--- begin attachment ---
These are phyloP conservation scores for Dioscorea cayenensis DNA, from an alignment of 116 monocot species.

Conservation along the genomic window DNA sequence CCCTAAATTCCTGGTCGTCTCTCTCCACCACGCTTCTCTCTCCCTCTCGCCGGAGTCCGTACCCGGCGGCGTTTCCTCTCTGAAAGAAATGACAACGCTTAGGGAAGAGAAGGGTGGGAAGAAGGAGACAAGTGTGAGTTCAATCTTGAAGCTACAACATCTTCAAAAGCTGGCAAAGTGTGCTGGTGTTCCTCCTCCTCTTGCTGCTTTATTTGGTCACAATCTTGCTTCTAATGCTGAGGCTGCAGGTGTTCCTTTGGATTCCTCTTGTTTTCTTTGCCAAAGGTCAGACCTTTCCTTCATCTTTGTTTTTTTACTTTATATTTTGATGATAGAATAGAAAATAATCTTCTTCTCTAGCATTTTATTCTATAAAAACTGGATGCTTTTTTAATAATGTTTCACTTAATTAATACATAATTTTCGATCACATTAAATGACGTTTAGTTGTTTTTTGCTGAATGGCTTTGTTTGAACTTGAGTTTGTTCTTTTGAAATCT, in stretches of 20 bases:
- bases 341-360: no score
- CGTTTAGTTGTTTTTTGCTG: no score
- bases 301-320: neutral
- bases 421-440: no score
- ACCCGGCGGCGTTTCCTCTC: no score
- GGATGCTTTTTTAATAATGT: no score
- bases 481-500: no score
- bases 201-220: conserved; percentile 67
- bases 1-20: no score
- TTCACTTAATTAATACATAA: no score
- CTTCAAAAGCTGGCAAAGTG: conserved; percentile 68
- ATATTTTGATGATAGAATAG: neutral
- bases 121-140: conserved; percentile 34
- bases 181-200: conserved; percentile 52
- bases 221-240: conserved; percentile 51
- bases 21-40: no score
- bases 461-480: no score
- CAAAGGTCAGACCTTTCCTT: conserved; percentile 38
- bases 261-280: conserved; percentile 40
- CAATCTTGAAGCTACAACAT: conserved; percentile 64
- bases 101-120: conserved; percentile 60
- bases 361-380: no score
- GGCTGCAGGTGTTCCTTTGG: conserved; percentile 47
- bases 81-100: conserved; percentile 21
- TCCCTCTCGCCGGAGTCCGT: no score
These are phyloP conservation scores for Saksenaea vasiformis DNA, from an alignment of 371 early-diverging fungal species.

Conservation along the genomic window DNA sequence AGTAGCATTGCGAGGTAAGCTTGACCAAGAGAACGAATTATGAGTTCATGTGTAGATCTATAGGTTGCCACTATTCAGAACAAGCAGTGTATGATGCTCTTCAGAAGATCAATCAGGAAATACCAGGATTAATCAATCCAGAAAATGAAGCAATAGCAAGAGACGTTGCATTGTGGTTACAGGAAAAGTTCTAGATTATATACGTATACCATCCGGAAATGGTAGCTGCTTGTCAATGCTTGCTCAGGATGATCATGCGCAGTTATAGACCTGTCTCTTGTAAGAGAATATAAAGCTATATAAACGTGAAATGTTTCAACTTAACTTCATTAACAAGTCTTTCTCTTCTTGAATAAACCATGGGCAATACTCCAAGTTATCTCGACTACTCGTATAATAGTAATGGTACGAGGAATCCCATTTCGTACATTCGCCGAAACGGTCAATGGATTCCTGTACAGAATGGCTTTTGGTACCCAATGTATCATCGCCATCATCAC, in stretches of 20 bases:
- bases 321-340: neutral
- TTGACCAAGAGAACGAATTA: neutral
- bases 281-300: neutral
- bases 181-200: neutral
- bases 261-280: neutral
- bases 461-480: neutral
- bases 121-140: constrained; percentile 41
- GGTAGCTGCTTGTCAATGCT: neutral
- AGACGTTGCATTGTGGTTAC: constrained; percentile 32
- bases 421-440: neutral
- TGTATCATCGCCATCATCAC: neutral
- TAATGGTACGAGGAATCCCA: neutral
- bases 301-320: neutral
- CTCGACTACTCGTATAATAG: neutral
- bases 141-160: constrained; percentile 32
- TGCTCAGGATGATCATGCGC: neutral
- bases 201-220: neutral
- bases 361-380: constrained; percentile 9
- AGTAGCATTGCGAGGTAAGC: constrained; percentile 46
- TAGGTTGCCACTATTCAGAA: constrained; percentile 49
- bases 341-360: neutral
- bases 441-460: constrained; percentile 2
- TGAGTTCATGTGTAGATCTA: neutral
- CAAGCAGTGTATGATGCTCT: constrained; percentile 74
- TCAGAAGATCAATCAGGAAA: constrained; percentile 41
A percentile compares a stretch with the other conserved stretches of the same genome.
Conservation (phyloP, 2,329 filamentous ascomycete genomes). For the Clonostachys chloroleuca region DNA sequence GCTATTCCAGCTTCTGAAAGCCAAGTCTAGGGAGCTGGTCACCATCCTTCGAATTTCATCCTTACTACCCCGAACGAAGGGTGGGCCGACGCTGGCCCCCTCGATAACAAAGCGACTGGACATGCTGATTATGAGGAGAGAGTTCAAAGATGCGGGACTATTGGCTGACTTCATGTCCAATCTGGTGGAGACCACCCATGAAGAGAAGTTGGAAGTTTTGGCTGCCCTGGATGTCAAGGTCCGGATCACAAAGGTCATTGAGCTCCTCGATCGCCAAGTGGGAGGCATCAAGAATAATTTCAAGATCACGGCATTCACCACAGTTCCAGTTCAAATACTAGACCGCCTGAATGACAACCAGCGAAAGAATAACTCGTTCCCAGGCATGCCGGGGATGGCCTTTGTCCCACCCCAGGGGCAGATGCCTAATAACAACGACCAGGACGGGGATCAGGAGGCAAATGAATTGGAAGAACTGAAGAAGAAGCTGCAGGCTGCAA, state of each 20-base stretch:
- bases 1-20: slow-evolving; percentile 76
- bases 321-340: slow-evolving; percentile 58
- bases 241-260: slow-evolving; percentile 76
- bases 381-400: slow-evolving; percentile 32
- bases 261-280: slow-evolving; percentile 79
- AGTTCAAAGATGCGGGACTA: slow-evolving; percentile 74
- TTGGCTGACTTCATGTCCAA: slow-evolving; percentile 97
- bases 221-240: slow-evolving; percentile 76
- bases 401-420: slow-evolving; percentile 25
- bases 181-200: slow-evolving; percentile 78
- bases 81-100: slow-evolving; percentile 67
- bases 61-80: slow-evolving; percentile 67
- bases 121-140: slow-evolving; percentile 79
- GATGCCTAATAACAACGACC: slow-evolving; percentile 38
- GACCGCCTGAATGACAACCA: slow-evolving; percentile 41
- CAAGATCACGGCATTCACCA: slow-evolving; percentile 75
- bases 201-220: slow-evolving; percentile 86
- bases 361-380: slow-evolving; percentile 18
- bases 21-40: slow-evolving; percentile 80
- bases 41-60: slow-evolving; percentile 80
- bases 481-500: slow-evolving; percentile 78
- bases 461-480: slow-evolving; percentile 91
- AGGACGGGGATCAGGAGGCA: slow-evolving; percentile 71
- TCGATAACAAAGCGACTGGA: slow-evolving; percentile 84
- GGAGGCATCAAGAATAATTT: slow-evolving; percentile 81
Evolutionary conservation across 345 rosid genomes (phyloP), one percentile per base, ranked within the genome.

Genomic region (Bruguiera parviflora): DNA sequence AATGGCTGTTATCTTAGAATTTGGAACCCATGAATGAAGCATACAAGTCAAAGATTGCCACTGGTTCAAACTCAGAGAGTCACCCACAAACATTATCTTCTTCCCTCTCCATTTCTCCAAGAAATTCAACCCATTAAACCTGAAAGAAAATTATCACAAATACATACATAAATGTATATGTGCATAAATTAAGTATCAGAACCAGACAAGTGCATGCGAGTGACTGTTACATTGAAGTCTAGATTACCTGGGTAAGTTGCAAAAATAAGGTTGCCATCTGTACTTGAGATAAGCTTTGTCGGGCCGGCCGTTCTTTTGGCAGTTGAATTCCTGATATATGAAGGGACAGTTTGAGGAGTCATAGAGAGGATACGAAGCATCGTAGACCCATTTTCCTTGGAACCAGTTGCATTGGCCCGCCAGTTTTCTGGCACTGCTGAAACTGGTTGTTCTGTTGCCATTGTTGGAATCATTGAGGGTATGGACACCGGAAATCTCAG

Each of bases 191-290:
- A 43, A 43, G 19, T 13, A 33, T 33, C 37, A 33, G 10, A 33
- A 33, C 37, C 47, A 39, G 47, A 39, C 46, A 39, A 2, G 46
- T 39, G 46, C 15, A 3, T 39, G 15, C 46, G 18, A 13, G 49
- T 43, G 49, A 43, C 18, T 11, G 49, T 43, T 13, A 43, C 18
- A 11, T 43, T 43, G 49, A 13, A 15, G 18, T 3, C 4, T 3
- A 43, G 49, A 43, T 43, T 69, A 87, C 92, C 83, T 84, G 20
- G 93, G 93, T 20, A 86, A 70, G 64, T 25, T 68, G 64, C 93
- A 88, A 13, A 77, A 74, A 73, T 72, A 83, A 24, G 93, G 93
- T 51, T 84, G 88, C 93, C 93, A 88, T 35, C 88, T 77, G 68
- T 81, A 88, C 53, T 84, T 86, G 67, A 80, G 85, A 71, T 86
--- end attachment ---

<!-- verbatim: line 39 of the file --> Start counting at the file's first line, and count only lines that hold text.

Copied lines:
- bases 421-440: neutral